Silhouette of a man walking down a field featuring a dry and deserted landscape on the left and grassland on the right

Climate engineering may be our only hope against global warming – but it’s a risky proposition

  • We’re well past the point of easy solutions
  • Iron fertilisation: feeding open ocean algae to cool the climate
  • Stratospheric aerosol injection: blocking sunlight in the upper atmosphere
  • Both are risky potential solutions to a catastrophic problem

Global climate change is a complex threat. It’s driven by a range of causes that touch nearly every aspect of our lives. From agricultural practices to construction, packed motorways to deforestation, we’ve been adding roughly 36 billion tonnes of carbon dioxide to the air every year since 2010, and that amount is slowly increasing. Unfortunately, there’s no simple solution, no magic bullet that can kill this monster. And scientists worry that we treat our warming planet like we do our growing waists. As Claudia Geib writes for Futurism, “We’re thinking about our planet the way some people think about losing weight; we would rather take diet pills and continue eating terribly, but in the end, we’ll end up working much harder than if we had just stuck with diet and exercise.”

What she means is pretty clear. In both cases, we know it’s happening because we can see it growing into a problem. And for the most part, we know how we’ve gotten to where we are. But making the tough choices to do the right thing is, well, tough. Whether we’re talking about regular exercise and sensible eating or cutting back on fossil fuels and altering our agriculture, both require discipline and lifestyle changes that are more demanding than simply doing nothing. And the result is the same: the problem is spiralling out of control, and our planet is warming as our pants get tighter. The consequences are pretty dire in both cases, but the climate’s affecting the entire planet, not just the health of one person.

We’re well past the point of easy solutions

The bad news is really bad – scientists warn that we’re already too late to simply reverse climate change. We can always lose weight, but putting the brakes on global warming isn’t as easy. Doug MacMartin, a professor of mechanical and aerospace engineering at Cornell University, insists that “We’re now at a point where while mitigation is necessary, it’s not necessarily sufficient … What we know how to do in terms of cutting our carbon emissions is just not going to be fast enough.” We’re not going to keep under the 2°C target – we’re already past the point where that’s a card in our hands. Even if we stop now – completely – the planet’s still going to warm. And scientists think we’re looking at something like a 3.2°C global increase, a simply catastrophic number. As Ashley Strickland reports for CNN, “… life on our planet will change as we know it. Rising seas, mass extinctions, super droughts, increased wildfires, intense hurricanes, decreased crops and fresh water and the melting of the Arctic are expected.”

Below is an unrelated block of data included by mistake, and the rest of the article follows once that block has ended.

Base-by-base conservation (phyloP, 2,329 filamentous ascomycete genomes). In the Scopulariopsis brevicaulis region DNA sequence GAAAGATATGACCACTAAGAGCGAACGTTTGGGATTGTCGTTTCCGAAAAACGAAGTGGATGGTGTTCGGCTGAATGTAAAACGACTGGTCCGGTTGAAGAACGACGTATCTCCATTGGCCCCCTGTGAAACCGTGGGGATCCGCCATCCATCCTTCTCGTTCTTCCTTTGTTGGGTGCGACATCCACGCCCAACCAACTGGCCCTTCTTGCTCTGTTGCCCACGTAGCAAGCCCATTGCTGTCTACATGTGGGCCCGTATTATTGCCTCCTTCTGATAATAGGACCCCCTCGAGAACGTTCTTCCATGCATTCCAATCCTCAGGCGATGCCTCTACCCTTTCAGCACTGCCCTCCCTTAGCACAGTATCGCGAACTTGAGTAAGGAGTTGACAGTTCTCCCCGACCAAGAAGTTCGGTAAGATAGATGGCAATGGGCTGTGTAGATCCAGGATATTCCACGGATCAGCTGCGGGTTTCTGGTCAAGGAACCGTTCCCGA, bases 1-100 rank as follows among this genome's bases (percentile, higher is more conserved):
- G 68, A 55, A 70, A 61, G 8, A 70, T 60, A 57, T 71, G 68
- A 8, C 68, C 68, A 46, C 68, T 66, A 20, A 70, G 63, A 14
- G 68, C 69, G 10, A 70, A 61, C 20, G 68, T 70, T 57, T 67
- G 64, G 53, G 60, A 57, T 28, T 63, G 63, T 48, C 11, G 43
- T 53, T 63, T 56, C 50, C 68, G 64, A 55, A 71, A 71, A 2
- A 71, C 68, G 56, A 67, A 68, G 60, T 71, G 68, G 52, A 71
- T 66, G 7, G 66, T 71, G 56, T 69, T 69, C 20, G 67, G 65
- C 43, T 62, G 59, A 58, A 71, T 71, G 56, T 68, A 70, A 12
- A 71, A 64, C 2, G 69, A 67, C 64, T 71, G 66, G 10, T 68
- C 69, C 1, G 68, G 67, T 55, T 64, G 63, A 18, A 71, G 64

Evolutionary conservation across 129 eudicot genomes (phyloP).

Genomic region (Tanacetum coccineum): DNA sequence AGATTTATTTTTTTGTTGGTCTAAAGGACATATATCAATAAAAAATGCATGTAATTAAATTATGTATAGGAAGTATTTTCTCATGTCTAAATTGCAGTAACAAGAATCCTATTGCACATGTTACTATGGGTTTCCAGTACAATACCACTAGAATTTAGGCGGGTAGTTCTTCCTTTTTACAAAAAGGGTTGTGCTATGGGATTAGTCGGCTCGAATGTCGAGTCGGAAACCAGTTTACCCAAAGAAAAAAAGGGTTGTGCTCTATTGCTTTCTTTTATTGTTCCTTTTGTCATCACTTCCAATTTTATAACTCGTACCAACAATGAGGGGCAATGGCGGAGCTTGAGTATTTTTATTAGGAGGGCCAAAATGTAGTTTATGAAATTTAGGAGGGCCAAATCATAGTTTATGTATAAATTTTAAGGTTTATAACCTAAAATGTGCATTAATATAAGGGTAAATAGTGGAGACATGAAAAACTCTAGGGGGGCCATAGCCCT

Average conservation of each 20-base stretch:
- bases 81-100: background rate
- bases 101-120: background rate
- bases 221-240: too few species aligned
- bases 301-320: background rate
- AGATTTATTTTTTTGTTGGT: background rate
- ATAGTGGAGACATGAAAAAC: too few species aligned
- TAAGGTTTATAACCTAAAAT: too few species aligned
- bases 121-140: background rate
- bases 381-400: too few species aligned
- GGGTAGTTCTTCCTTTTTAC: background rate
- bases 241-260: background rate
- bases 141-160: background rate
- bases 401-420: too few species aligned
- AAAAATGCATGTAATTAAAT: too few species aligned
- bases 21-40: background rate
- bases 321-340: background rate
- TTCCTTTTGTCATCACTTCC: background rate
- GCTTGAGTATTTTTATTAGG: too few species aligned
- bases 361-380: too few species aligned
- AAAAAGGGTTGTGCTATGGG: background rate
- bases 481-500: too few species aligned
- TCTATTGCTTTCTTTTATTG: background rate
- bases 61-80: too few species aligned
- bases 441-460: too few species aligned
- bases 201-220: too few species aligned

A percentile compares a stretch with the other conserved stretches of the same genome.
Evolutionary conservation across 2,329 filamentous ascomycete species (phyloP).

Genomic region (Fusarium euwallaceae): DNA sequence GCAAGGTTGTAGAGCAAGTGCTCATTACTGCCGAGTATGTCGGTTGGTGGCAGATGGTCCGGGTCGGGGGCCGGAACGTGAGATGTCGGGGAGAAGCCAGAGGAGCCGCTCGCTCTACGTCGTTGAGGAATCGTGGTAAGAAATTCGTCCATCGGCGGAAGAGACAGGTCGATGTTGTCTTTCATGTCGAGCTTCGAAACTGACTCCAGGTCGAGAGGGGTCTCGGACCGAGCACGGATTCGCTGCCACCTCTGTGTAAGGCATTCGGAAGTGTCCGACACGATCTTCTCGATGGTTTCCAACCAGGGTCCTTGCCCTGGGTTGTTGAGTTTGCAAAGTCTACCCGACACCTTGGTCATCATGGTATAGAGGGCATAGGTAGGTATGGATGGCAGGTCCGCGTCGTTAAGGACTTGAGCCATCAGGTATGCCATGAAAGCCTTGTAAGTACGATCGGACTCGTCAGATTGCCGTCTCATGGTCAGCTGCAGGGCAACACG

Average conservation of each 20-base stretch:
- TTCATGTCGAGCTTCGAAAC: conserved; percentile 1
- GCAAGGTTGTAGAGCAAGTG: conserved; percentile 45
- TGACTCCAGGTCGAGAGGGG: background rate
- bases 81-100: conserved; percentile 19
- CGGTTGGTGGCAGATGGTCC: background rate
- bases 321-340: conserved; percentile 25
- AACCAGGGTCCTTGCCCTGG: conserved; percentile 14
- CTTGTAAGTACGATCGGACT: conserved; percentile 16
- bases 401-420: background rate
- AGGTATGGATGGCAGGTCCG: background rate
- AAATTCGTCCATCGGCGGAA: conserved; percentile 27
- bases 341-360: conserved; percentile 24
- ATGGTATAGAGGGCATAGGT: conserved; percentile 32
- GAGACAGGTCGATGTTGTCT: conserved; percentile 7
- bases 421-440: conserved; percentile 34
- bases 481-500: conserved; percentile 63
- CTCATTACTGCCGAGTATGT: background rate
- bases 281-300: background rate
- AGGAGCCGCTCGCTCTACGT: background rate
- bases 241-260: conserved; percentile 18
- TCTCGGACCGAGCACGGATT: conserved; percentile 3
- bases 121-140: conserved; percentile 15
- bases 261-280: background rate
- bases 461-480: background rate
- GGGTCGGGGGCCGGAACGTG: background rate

The good news is that we might be able to engineer a temporary solution. A number of innovative approaches could either remove excess CO2 from the air or limit the sunlight that reaches the Earth. Both could cool the planet pretty quickly, offsetting the damage we’re doing in the short-term. But the risks are profound. We’d be tinkering with complex systems we don’t really understand, and that could threaten all life on Earth, cause catastrophic climate change in its own right, or lead to mass extinctions.

Human hand holding miniature Earth which is dry and impacted with wildfires on the left and green and healthy on the right
The bad news is really bad – scientists warn that we’re already too late to simply reverse climate change.

Iron fertilisation: feeding open ocean algae to cool the climate

Perhaps the simplest, most elegant approach to climate engineering is iron fertilisation. The idea is genius. It takes a cue from the Azolla event, a massive climate cooldown caused by the growth, death, and anaerobic burial of massive amounts of the fern Azolla. This plant is a natural CO2 sponge, absorbing simply amazing amounts of carbon from the air. About 49 million years ago, very specific conditions allowed it to thrive in a shallow sea at the North Pole, then tropical and balmy. By absorbing this greenhouse gas, dying as all plants do, and sinking to the bottom of this sea – where there was very little oxygen – it rapidly cooled the planet, resulting in the polar ice caps and relatively cool temps we’d like to keep around.